After seven years in a cavernous warehouse space in Williamsburg, Rough Trade is relocating – and it’s to a surprising new spot. Despite being considered a bastion of counterculture, the store’s latest location is in the decidedly non-countercultural heart of Manhattan, at the Rockefeller Center. And Stephen Godfroy, the director and co-owner of the business, is well aware the move is unexpected.
“We take that as an opportunity, and revel in that, and in the spirit of independence and defying convention to show that, at the end of the day, we’re simply a record store relocating to another part of town,” he tells CR. “I think it’s interesting how record shops can be this agent of change, and help areas that have maybe had a deficit of counterculture over recent years. It can reinject that and attract other like-minded businesses and institutions and bring it back, because it’s such a vital part of any inner city.”
Rough Trade has occupied various locations over the years, founded in 1976 in London’s Ladbroke Grove by Geoff Travis, before opening up in Neal’s Yard, then Brick Lane, New York’s Williamsburg and Nottingham. In 1982 Rough Trade Records was spun out as a separate company, headed up by Travis, although the two businesses maintain a good relationship.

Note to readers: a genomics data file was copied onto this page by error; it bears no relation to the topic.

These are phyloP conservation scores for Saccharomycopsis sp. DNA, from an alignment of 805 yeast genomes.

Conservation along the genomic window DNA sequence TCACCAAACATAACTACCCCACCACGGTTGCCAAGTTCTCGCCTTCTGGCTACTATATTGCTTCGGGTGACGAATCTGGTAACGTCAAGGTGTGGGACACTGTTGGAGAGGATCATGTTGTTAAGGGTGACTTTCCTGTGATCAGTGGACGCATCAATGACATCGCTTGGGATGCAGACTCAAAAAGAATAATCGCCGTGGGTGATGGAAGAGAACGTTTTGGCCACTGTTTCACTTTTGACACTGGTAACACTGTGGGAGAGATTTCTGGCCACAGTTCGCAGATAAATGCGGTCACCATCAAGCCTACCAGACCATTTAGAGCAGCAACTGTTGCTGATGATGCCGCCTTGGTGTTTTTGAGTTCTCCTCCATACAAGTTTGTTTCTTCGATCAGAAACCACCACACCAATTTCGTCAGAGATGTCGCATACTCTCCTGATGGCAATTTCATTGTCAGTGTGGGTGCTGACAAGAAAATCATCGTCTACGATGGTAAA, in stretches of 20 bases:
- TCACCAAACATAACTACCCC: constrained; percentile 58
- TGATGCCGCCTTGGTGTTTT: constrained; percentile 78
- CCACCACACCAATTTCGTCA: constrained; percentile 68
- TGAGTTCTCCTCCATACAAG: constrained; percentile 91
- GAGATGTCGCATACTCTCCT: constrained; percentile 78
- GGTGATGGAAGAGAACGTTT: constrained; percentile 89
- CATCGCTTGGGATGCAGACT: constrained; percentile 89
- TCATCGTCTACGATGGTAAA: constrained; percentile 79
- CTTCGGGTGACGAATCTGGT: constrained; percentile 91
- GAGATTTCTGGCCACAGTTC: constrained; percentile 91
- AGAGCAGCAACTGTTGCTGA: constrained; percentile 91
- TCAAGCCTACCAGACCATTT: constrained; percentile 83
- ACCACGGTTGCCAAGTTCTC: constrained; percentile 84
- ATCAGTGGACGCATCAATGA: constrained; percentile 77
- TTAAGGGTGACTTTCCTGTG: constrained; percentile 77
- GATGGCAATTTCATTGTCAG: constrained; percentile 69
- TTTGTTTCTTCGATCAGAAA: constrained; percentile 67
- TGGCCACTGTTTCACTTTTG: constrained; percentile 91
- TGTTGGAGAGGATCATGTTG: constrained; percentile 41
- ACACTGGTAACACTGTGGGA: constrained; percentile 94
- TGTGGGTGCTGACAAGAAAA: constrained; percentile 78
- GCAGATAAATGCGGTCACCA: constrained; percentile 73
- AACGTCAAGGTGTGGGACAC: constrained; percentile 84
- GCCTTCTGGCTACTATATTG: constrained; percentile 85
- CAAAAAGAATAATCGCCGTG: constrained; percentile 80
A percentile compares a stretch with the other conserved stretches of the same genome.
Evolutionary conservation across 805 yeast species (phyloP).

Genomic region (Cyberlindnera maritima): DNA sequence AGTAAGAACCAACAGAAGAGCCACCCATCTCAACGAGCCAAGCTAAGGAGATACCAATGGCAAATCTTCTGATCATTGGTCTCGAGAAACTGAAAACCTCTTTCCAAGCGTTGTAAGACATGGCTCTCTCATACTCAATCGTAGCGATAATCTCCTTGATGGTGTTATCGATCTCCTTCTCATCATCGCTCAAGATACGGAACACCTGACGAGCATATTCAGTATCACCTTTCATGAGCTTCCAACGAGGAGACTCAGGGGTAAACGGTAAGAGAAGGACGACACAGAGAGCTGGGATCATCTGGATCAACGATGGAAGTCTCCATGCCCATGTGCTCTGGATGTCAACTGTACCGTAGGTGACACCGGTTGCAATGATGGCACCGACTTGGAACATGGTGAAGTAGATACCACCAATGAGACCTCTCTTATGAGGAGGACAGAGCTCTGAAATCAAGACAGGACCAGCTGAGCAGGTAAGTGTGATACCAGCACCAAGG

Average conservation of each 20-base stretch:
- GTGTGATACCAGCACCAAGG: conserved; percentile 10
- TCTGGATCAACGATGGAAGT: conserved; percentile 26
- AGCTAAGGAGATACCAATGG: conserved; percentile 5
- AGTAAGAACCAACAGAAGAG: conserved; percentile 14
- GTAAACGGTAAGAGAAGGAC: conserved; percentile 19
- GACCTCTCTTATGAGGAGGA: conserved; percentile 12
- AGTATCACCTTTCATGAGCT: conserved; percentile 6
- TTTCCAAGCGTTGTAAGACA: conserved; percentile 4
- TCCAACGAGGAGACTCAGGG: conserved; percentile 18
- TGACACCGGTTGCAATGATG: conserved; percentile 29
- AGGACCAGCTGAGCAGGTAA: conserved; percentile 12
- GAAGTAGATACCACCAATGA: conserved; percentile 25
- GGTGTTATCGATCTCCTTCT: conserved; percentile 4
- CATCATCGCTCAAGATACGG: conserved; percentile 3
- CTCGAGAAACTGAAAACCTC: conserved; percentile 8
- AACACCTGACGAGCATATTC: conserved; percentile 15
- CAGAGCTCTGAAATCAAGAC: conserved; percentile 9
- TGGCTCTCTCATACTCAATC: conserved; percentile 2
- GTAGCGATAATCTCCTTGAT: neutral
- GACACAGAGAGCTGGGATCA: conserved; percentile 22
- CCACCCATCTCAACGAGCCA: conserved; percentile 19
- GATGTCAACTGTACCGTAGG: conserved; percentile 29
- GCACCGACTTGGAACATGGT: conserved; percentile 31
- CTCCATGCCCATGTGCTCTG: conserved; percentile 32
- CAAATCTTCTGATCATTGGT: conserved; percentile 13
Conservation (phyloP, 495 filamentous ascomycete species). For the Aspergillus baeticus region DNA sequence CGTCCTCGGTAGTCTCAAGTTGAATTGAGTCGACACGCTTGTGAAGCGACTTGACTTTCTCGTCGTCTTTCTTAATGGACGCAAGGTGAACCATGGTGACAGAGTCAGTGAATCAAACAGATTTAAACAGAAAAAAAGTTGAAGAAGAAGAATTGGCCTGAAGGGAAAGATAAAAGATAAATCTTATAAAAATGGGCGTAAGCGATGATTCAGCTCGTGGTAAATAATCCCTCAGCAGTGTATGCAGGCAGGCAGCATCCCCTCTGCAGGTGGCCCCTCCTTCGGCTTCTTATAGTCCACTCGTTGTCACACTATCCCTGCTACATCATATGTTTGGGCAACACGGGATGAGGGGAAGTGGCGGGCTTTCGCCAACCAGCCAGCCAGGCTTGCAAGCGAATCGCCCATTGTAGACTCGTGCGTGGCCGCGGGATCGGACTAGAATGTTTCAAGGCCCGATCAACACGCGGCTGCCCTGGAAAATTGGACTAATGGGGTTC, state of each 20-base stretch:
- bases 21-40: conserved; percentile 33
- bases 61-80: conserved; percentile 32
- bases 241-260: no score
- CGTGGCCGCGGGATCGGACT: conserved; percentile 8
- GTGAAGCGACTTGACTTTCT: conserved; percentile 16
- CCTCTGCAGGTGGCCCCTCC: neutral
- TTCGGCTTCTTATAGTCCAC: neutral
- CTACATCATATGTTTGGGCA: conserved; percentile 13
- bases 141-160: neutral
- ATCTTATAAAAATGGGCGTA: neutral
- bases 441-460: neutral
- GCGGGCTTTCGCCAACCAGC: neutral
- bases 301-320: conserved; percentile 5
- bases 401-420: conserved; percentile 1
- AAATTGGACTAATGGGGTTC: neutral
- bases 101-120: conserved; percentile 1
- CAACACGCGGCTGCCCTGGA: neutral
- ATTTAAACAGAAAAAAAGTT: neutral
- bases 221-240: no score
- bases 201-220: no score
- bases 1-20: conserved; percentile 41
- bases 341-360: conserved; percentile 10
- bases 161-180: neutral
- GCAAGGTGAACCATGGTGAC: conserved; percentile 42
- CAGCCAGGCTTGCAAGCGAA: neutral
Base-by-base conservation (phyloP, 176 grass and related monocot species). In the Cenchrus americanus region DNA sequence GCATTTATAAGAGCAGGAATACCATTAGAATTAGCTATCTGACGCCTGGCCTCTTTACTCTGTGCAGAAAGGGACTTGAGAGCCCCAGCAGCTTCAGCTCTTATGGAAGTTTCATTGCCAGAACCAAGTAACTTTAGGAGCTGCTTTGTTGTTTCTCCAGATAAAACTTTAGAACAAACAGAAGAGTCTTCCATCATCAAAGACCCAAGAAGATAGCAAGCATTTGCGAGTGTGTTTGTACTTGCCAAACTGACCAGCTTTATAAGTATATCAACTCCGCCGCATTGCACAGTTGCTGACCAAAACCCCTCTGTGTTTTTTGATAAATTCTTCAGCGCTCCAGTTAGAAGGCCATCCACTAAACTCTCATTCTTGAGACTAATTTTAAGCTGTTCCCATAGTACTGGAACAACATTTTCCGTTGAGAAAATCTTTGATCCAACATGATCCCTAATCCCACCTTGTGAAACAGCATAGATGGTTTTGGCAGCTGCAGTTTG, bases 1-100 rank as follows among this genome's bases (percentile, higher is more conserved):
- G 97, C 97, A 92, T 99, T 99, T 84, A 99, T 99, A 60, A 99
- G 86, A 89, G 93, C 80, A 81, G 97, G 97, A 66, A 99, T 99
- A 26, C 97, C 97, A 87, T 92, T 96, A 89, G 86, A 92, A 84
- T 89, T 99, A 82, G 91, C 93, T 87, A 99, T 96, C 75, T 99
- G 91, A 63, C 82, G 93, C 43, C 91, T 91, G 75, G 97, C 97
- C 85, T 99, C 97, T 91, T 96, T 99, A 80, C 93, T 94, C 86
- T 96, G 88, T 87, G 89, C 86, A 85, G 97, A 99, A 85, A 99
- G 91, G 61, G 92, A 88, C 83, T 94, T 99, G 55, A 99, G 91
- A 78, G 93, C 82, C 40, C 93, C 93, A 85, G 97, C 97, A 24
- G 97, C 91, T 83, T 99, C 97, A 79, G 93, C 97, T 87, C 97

Godfroy says the idea for a New York location first came in 2008, and was intended as a follow-up to Rough Trade East and a chance to “reset the expectation of what a record store could and should be in an age driven by digital media”. As Godfroy explains, Rough Trade East had positioned itself not just as a shop, but a place to spend time among fellow music lovers, and “engage with music in a joyous celebratory environment”.